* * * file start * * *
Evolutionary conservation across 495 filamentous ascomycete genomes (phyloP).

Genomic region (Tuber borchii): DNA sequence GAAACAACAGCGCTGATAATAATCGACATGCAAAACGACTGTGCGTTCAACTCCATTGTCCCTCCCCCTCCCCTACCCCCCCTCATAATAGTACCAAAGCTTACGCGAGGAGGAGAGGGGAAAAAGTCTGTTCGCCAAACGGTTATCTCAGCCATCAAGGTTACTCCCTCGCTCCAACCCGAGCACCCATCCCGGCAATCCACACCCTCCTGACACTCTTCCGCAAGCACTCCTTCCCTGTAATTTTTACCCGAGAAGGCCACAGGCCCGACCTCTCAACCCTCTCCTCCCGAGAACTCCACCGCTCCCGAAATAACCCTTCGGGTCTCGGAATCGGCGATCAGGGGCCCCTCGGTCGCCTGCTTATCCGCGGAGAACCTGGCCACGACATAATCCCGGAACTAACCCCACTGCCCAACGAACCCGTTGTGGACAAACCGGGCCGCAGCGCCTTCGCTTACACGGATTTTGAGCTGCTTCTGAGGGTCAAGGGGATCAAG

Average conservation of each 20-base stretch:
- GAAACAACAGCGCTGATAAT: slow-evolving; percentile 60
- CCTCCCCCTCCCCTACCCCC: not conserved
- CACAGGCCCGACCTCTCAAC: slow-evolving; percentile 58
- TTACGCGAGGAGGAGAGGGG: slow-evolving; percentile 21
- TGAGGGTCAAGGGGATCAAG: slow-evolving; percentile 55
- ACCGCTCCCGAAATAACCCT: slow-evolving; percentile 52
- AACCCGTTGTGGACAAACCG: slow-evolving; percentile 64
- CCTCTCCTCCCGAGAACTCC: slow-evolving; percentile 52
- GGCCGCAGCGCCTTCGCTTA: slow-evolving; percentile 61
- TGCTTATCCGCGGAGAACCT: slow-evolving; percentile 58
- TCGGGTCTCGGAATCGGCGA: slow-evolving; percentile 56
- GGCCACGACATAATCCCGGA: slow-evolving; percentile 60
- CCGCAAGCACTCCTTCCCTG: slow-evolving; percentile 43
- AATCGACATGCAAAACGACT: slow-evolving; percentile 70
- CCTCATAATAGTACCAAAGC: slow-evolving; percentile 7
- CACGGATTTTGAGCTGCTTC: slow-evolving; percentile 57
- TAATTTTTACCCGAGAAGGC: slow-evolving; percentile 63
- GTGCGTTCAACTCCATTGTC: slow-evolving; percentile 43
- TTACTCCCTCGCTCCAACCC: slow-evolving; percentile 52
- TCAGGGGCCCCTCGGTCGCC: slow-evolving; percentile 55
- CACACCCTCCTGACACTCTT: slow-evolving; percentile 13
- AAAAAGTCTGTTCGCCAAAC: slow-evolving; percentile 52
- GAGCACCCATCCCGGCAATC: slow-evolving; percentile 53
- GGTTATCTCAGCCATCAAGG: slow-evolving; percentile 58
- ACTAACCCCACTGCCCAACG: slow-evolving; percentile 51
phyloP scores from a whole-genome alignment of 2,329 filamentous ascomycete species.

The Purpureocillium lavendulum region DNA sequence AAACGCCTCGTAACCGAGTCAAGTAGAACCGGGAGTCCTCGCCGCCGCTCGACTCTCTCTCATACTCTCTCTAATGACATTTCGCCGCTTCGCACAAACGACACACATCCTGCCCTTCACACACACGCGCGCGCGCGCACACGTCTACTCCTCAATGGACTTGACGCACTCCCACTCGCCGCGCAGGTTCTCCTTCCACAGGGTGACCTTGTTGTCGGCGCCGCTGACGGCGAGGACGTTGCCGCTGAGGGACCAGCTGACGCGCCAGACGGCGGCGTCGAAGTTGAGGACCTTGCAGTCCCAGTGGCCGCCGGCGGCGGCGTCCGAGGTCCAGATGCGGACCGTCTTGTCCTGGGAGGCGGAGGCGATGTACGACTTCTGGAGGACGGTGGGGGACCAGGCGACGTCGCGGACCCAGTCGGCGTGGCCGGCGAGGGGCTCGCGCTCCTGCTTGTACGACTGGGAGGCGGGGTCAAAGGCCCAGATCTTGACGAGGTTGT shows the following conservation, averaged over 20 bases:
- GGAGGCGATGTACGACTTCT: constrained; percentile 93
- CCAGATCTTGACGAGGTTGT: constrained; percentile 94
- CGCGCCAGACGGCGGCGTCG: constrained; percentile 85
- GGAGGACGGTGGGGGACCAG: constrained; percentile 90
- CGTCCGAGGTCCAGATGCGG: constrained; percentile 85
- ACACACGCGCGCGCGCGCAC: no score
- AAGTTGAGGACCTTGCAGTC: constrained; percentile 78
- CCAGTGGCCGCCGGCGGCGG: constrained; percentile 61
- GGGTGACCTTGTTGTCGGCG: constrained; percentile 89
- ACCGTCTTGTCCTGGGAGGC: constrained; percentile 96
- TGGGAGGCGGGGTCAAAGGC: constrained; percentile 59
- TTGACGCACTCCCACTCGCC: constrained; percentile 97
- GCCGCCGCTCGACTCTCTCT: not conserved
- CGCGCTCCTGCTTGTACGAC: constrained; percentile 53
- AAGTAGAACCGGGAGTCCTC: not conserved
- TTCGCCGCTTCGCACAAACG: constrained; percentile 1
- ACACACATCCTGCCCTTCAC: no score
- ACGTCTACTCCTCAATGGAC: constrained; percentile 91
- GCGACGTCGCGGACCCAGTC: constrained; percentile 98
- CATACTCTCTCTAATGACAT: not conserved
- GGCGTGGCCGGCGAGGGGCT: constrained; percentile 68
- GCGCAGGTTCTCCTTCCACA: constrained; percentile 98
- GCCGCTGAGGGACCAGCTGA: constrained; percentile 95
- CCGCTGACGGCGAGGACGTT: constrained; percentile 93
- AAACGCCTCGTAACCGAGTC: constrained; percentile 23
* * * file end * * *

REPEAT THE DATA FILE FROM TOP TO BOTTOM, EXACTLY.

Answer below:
Evolutionary conservation across 495 filamentous ascomycete genomes (phyloP).

Genomic region (Tuber borchii): DNA sequence GAAACAACAGCGCTGATAATAATCGACATGCAAAACGACTGTGCGTTCAACTCCATTGTCCCTCCCCCTCCCCTACCCCCCCTCATAATAGTACCAAAGCTTACGCGAGGAGGAGAGGGGAAAAAGTCTGTTCGCCAAACGGTTATCTCAGCCATCAAGGTTACTCCCTCGCTCCAACCCGAGCACCCATCCCGGCAATCCACACCCTCCTGACACTCTTCCGCAAGCACTCCTTCCCTGTAATTTTTACCCGAGAAGGCCACAGGCCCGACCTCTCAACCCTCTCCTCCCGAGAACTCCACCGCTCCCGAAATAACCCTTCGGGTCTCGGAATCGGCGATCAGGGGCCCCTCGGTCGCCTGCTTATCCGCGGAGAACCTGGCCACGACATAATCCCGGAACTAACCCCACTGCCCAACGAACCCGTTGTGGACAAACCGGGCCGCAGCGCCTTCGCTTACACGGATTTTGAGCTGCTTCTGAGGGTCAAGGGGATCAAG

Average conservation of each 20-base stretch:
- GAAACAACAGCGCTGATAAT: slow-evolving; percentile 60
- CCTCCCCCTCCCCTACCCCC: not conserved
- CACAGGCCCGACCTCTCAAC: slow-evolving; percentile 58
- TTACGCGAGGAGGAGAGGGG: slow-evolving; percentile 21
- TGAGGGTCAAGGGGATCAAG: slow-evolving; percentile 55
- ACCGCTCCCGAAATAACCCT: slow-evolving; percentile 52
- AACCCGTTGTGGACAAACCG: slow-evolving; percentile 64
- CCTCTCCTCCCGAGAACTCC: slow-evolving; percentile 52
- GGCCGCAGCGCCTTCGCTTA: slow-evolving; percentile 61
- TGCTTATCCGCGGAGAACCT: slow-evolving; percentile 58
- TCGGGTCTCGGAATCGGCGA: slow-evolving; percentile 56
- GGCCACGACATAATCCCGGA: slow-evolving; percentile 60
- CCGCAAGCACTCCTTCCCTG: slow-evolving; percentile 43
- AATCGACATGCAAAACGACT: slow-evolving; percentile 70
- CCTCATAATAGTACCAAAGC: slow-evolving; percentile 7
- CACGGATTTTGAGCTGCTTC: slow-evolving; percentile 57
- TAATTTTTACCCGAGAAGGC: slow-evolving; percentile 63
- GTGCGTTCAACTCCATTGTC: slow-evolving; percentile 43
- TTACTCCCTCGCTCCAACCC: slow-evolving; percentile 52
- TCAGGGGCCCCTCGGTCGCC: slow-evolving; percentile 55
- CACACCCTCCTGACACTCTT: slow-evolving; percentile 13
- AAAAAGTCTGTTCGCCAAAC: slow-evolving; percentile 52
- GAGCACCCATCCCGGCAATC: slow-evolving; percentile 53
- GGTTATCTCAGCCATCAAGG: slow-evolving; percentile 58
- ACTAACCCCACTGCCCAACG: slow-evolving; percentile 51
phyloP scores from a whole-genome alignment of 2,329 filamentous ascomycete species.

The Purpureocillium lavendulum region DNA sequence AAACGCCTCGTAACCGAGTCAAGTAGAACCGGGAGTCCTCGCCGCCGCTCGACTCTCTCTCATACTCTCTCTAATGACATTTCGCCGCTTCGCACAAACGACACACATCCTGCCCTTCACACACACGCGCGCGCGCGCACACGTCTACTCCTCAATGGACTTGACGCACTCCCACTCGCCGCGCAGGTTCTCCTTCCACAGGGTGACCTTGTTGTCGGCGCCGCTGACGGCGAGGACGTTGCCGCTGAGGGACCAGCTGACGCGCCAGACGGCGGCGTCGAAGTTGAGGACCTTGCAGTCCCAGTGGCCGCCGGCGGCGGCGTCCGAGGTCCAGATGCGGACCGTCTTGTCCTGGGAGGCGGAGGCGATGTACGACTTCTGGAGGACGGTGGGGGACCAGGCGACGTCGCGGACCCAGTCGGCGTGGCCGGCGAGGGGCTCGCGCTCCTGCTTGTACGACTGGGAGGCGGGGTCAAAGGCCCAGATCTTGACGAGGTTGT shows the following conservation, averaged over 20 bases:
- GGAGGCGATGTACGACTTCT: constrained; percentile 93
- CCAGATCTTGACGAGGTTGT: constrained; percentile 94
- CGCGCCAGACGGCGGCGTCG: constrained; percentile 85
- GGAGGACGGTGGGGGACCAG: constrained; percentile 90
- CGTCCGAGGTCCAGATGCGG: constrained; percentile 85
- ACACACGCGCGCGCGCGCAC: no score
- AAGTTGAGGACCTTGCAGTC: constrained; percentile 78
- CCAGTGGCCGCCGGCGGCGG: constrained; percentile 61
- GGGTGACCTTGTTGTCGGCG: constrained; percentile 89
- ACCGTCTTGTCCTGGGAGGC: constrained; percentile 96
- TGGGAGGCGGGGTCAAAGGC: constrained; percentile 59
- TTGACGCACTCCCACTCGCC: constrained; percentile 97
- GCCGCCGCTCGACTCTCTCT: not conserved
- CGCGCTCCTGCTTGTACGAC: constrained; percentile 53
- AAGTAGAACCGGGAGTCCTC: not conserved
- TTCGCCGCTTCGCACAAACG: constrained; percentile 1
- ACACACATCCTGCCCTTCAC: no score
- ACGTCTACTCCTCAATGGAC: constrained; percentile 91
- GCGACGTCGCGGACCCAGTC: constrained; percentile 98
- CATACTCTCTCTAATGACAT: not conserved
- GGCGTGGCCGGCGAGGGGCT: constrained; percentile 68
- GCGCAGGTTCTCCTTCCACA: constrained; percentile 98
- GCCGCTGAGGGACCAGCTGA: constrained; percentile 95
- CCGCTGACGGCGAGGACGTT: constrained; percentile 93
- AAACGCCTCGTAACCGAGTC: constrained; percentile 23